Weathered veterans of outdoor concerts know it is important not to rush to judgment.
Widespread Panic bassist Dave Schools remembers an outdoor show in Charlotte, N.C., where bandmates tracked a storm on radar. They told everyone to leave the lawn and enter the pavilion or return to their cars. Fans rode out the storm and, when the rain let up, the show went on.
Hairbanger's Ball, a Chicago hair-metal tribute band, has a clause in its contract to keep the stage under cover -- to protect the '80s coiffure, of course.
The question of when it's too rainy to rock has been on the minds of Rush fans ever since the rock band's July 7 show at Charter One Pavilion was canceled because of fierce storms that smacked down the venue.
A fan who traveled to Chicago from New York filed a breach of contract lawsuit saying the show was shut down despite tickets that called it a "rain or shine" event. The rain stopped soon after the show was postponed, and skies were clear the rest of the night. (The show has been rescheduled for Aug. 23).
This does not rock you like a hurricane.
Mark Campana, president of Live Nation Midwest Music, said the plug was pulled after a group meeting with the Live Nation tour producer and local staff, Rush's manager and the band's production team. Rush was not involved in the meeting.
"The key was the amount of water that had fallen," Campana said. "The wind caused the water to blow onstage. We all decided not to test the electrical system. We could have cranked up the electricity, but we felt a test could cause harm to people since they were already in the theater. Equipment was set up. ...
"We are always going to err on the conservative side when it comes to safety."
Hairbanger's Ball does about 40 outdoor shows throughout the area every summer. "The general rule is unless there's lightning, the show will continue," said Jennifer Remis (a k a Polly Pantz), co-founder of Hairbanger's Ball. "Unless the wind is blowing the stage over. We just played Rock Around the Block [in Lake View] last Friday and it rained. It was fine. Everyone stayed. It happens every year.
"But our hair has to be covered [for the wigs]," she added with a laugh. "It has nothing to do with the $50,000 worth of equipment onstage. We carry tarps. We learned that the hard way years ago, getting dumped on, not having tarps and losing some equipment."
The band headlines Mullet Night from 5-7 p.m. before the July 30 White Sox game at U.S. Cellular Field. A fixture at Retro on Roscoe, Hairbanger's Ball will appear there again Aug 7 and 8.
Rain or shine.
Widespread Panic is in the safe confines of the Chicago Theatre tonight, where the rockers begin a sold-out three-night stand. But Schools said the festival veterans have a "million" scary outdoor stories.
"One of the first big shows we did at the fairgrounds in Athens, Ga., was like 1990," he recalled. "It was Gov't Mule, Dave Matthews, Blues Traveler, and we were headlining. That will give you an idea how long ago it was. There were 30,000 people there, and as soon as we got onstage the thunderstorms started rolling in with lightning. We stopped and started five times. It's hard to gauge.
"It's the tour manager's job to look out for his band. It's the promoter's job to look out for his audience."
Just last weekend the Old Town School of Folk Music stopped a show for the first time in the 13 years of its annual Folk and Roots Festival.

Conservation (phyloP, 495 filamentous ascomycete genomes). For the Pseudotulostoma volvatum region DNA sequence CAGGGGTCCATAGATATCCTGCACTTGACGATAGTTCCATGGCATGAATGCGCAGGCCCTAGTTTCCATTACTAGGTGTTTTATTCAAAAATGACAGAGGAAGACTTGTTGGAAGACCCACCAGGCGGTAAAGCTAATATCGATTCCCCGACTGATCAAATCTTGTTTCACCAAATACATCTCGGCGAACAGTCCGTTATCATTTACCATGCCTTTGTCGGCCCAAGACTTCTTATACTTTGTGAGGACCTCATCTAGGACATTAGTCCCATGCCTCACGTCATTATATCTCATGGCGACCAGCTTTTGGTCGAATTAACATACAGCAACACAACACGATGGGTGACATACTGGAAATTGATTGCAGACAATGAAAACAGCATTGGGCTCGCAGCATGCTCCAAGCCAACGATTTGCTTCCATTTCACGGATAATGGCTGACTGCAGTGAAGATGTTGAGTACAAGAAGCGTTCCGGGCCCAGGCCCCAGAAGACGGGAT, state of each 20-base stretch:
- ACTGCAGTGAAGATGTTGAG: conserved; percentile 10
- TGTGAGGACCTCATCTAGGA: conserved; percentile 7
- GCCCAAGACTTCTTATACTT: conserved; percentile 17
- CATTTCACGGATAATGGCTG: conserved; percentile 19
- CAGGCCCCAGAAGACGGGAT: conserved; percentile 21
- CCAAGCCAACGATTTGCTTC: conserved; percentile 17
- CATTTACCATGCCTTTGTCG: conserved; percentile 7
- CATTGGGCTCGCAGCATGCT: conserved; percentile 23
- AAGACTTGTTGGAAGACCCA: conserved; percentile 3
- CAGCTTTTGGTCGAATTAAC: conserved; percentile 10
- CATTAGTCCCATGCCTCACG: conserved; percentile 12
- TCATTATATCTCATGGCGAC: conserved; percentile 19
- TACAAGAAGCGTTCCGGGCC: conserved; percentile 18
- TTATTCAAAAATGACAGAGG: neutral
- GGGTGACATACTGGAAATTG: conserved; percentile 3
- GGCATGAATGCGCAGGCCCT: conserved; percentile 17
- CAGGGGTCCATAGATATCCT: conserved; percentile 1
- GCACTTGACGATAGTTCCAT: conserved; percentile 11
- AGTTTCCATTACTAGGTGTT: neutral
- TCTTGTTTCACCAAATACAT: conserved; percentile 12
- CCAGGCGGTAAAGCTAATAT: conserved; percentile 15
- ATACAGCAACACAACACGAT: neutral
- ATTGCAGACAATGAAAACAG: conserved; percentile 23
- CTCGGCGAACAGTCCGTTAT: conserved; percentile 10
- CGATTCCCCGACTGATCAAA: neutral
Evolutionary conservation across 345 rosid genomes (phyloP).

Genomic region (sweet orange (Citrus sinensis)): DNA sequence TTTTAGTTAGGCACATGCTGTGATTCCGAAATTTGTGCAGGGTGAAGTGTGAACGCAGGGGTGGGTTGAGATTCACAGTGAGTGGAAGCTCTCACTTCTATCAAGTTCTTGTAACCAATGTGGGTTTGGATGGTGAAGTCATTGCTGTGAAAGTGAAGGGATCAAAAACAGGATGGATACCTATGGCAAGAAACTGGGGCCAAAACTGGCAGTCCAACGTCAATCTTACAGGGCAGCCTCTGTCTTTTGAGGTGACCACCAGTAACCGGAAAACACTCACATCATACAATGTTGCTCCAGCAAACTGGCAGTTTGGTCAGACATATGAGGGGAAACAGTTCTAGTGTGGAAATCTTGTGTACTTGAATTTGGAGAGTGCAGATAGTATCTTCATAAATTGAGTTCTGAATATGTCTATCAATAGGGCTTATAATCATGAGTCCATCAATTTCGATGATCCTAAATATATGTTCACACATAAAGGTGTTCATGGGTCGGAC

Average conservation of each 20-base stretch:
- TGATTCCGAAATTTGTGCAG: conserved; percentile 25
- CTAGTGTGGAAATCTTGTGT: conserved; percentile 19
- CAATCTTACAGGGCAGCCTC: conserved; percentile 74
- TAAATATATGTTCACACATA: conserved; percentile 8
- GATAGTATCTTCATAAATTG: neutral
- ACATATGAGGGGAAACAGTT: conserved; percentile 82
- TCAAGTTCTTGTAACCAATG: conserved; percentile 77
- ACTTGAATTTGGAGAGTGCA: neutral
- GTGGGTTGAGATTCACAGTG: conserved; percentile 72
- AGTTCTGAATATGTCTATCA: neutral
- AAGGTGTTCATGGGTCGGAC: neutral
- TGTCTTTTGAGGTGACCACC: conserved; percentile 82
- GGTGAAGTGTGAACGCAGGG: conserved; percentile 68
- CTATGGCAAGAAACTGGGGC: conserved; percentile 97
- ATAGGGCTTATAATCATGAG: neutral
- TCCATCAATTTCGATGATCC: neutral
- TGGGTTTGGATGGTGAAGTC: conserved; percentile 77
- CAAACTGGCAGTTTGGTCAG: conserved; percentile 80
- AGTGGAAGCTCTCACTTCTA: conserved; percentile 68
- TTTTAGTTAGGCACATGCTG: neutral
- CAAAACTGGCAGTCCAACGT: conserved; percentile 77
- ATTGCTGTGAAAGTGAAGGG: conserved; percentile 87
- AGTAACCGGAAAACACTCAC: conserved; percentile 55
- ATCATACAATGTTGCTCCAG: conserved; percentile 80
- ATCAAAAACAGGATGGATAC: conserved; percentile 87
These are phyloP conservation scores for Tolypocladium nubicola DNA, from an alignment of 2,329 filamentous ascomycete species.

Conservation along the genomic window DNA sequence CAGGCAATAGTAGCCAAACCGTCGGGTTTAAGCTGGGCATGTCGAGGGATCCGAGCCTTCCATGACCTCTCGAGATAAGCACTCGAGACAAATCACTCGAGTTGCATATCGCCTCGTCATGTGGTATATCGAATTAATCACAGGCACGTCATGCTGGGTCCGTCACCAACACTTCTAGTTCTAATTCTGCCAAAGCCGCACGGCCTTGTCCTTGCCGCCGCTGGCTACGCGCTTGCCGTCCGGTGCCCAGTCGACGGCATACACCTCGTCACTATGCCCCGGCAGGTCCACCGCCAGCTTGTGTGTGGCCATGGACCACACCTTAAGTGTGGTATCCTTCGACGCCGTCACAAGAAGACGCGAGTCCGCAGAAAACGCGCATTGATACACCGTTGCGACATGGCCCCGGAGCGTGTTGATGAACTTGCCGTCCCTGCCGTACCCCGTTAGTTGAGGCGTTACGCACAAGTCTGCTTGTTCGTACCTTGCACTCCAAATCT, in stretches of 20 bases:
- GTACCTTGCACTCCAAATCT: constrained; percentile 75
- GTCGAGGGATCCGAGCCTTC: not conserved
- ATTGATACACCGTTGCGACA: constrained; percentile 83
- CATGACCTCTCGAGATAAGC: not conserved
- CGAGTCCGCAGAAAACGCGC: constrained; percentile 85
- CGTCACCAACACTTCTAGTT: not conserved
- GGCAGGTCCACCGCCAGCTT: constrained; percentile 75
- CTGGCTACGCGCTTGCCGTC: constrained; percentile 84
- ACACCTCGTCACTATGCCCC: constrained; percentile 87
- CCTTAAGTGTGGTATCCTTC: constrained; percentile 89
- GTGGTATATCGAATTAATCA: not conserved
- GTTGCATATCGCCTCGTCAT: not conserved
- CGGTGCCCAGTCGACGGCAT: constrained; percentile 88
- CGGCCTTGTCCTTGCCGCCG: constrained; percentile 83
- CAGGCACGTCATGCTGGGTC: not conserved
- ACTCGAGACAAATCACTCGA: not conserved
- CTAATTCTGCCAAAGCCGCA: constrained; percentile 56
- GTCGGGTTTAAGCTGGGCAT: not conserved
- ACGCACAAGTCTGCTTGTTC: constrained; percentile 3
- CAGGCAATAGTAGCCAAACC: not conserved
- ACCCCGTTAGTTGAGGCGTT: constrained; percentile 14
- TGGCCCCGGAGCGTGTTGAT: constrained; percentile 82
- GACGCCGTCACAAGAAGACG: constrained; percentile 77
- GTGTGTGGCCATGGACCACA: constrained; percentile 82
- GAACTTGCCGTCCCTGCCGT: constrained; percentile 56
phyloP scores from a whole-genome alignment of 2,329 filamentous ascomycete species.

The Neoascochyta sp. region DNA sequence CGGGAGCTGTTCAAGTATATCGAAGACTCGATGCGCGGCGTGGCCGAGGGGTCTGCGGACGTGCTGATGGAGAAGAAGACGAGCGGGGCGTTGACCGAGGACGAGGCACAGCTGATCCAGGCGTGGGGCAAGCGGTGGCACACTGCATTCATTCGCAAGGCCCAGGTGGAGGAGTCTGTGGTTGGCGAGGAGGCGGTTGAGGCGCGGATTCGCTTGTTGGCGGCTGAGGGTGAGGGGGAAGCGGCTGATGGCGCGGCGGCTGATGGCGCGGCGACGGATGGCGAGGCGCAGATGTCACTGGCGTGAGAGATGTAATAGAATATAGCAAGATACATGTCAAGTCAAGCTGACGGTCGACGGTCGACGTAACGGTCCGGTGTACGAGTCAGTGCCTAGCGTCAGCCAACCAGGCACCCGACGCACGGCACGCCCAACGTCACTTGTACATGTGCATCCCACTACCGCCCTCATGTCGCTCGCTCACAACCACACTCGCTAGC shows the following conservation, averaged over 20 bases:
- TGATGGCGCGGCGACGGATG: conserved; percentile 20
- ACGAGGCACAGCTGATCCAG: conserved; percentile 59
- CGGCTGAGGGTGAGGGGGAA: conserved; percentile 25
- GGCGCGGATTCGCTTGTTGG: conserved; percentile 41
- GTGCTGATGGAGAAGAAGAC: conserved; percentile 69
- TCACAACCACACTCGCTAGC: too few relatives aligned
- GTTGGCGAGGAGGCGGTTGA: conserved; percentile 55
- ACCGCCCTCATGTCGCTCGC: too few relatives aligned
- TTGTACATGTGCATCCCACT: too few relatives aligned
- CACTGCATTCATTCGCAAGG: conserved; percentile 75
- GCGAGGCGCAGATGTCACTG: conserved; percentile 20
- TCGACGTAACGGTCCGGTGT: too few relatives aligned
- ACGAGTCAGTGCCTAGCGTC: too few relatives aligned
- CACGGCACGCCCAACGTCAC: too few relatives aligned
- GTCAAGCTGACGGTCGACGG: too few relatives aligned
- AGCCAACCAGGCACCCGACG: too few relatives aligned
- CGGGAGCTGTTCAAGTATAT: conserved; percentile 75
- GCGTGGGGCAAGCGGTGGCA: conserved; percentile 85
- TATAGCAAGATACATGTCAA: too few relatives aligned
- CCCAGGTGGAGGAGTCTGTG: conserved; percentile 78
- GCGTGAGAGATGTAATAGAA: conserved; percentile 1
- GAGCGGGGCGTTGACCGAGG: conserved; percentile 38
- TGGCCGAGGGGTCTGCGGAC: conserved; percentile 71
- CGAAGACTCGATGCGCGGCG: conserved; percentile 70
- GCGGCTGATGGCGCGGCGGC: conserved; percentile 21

Lightning ended Sunday's "Blues From Niger" finale by the band Etran Finatawa after 10 minutes. "We did not want to cancel it for anything," said the school's production director, Alisa Baum. "We pushed it and kept it going in the rain."
Baum let the festival's tech company make the final call. The musicians were disappointed because of the long trek they made from the republic of Niger.
"They would have loved to keep playing," Baum said, "but the electricians know what's going on."
One legendary outdoor show in Chicago rock history was the Neil Young and Crazy Horse set at the August 1997 H.O.R.D.E. festival at the former New World Music Theatre in Tinley Park, now the First Midwest Bank Amphitheatre. Lightning forced Morphine to cut short its second stage set. By the time Young appeared on the mainstage, winds were charging through the pavilion. The pirate flag on Ralph Molina's drum kit snapped in the wind, and H.O.R.D.E. banners blew off their moorings.
Hail flew deep into the pavilion, and people were screaming. The pavilion's concrete aisles resembled Niagara Falls as rushing water reached the ankles of fans huddled around the stage. The theater's audio and video power went out. And Young played on.
Switching to emergency generators, the band continued on smaller amps, performing by flashlight and candlelight. The set list went overboard, and Young switched into ambient material such as "Like a Hurricane" and "Down by the River."
Campana was at that show, although he was not involved in decision making.
"The ultimate authority is the artist, because it's their safety," said Campana, who helped open the now-defunct Poplar Creek amphitheater in 1982 in Hoffman Estates. "Neil Young may have just decided to gut it out. If an artist is in the moment, it's hard to tell them to quit playing their art. It's difficult to make a call in the middle of a show.
"Rain is typically not a problem. Where you run into problems is lightning strikes and wind blowing debris and blowing the rain."
Schools concurred and pointed out, "Water and lightning is not a good mixture with electricity and people."